Big Cat Rescue

Of all the trips I made during this past week my trip to the Big Cat Rescue was far and away the most rewarding, eye-opening experience.  What in the world makes people think that they can keep a tiger as a pet?  But that’s just what many people do – and this is only illegal in 17 states!!!  Once people realize they’ve bitten off more than they can chew (bad, bad pun intended) their “pets” end up here as they can’t be released back into the wild after being domesticated.

Big Cat Rescue (BCR) houses 13-14 (their website says 14, but I’m pretty sure our tour guide said 13) different species of cats and over 100 cats total.  I attended the day tour from 3-4:30.  It’s important to note this is not a zoo.  Visitors are led in groups with tour guides and are not allowed to wander freely.  There are some animals who don’t appreciate a human presence so tours are not led near their areas.  The tour guides pause at each enclosure to explain the cats history, how he/she came to be at BCR, and maybe some other fun facts about the species, etc.  It was an extremely informative tour and I regret that I didn’t have enough hands to take notes and pictures!!  So I’m just going to share what I remember and what I can find on their website about each shot.

The two shots above are of an ocelot.  This particular ocelot loves perfume – I forget the brand but it was a common name that you could buy somewhere like Macy’s.  The log the cat is rubbing against had just been sprayed with this perfume and explains why she was acting like a cat high on catnip.  This is just one of the enrichment activities the keepers at BCR use to keep the cats feeling less like they are locked in a cage.

Above is Zabu, a white tiger.  An interesting thing I found out is they are kind of like blue-eyed children – the white is due to a double recessive gene.  Unlike blue-eyed children (fortunately for me) in the wild mother tigers kill their white offspring as their inability to camouflage endangers the entire litter.  Because of this the recessive trait and white tigers themselves are becoming increasingly rare in the wild.  In captivity it is only due to inbreeding brothers and sisters, fathers and daughters that allows white tigers to continue.  Unfortunately this inbreeding can lead to many other genetic mutations that can be unsightly and potentially life threatening.  This practice continues because white tigers are big revenue draws and revenues are what keep the zoos (and every other business) afloat.  To read more about the white tiger controversy you can visit BCR’s white tiger page here.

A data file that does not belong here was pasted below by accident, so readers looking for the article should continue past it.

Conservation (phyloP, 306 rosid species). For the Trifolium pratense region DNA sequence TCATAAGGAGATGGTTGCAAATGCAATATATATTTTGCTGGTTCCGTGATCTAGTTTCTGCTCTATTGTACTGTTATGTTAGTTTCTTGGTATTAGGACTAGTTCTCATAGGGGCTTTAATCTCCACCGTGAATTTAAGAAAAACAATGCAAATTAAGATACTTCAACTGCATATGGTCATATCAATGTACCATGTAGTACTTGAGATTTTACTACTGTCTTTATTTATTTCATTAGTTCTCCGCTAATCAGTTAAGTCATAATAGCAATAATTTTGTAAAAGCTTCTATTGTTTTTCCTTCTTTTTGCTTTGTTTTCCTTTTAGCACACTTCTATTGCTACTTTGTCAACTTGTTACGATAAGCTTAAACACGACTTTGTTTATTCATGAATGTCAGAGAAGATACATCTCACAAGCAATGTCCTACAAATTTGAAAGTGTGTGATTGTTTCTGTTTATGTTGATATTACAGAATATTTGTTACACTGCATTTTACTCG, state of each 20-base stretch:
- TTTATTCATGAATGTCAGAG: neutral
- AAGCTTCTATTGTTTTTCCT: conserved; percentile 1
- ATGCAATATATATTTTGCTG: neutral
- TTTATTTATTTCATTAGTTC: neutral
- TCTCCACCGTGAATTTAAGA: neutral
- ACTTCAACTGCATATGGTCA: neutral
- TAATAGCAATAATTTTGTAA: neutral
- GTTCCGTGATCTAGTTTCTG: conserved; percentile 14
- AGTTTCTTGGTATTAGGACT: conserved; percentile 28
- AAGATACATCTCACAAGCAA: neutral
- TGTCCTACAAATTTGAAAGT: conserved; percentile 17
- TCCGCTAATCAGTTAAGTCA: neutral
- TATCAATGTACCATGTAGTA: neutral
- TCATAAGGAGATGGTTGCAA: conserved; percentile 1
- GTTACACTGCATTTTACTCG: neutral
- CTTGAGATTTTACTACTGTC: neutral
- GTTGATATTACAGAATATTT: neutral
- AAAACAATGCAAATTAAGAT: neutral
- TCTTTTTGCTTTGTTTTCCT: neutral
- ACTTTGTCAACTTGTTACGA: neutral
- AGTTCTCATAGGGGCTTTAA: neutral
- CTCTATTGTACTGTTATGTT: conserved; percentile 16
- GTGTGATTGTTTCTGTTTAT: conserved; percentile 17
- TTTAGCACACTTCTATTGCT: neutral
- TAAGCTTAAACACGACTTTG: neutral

This is Cameron, who along with Zabu was rescued from a roadside zoo when the owner passed away.  Zabu and Cameron had been raised together in the hopes of breeding them and selling the resulting liger cubs.  After arriving at BCR Cameron received a vasectomy and Zabu was neutered and eventually the two were reunited in their new 3 acre cat-a-tat.  We saw at least two lion enclosures – one from afar – while on our tour.  This lion did talk to us a little bit but mostly it was a fairly warm afternoon so he mainly rested.

The animal getting a bath above is a cougar but also has common names including mountain lion, puma, and panther.  We saw about five of these, maybe more, on our tour.  I think this is Narla who was kept as a domesticated animal legally (he obtained the appropriate licenses) by a gentleman with the best of intentions.  Unfortunately, he passed away leaving his unlicensed wife to care for a wild animal.  Rather than euthanize her, Narla was taken in by BCR.

 

Visiting BCR was a truly moving experience.  I don’t like to get political here so I will just say that there is a bill in Congress – Big Cats and Public Safety Protection Act H.R. 4122 that will prohibit the private possession and breeding of big cats on a national level.  More information and a link to show your support for this bill by contacting your congressperson are available here.

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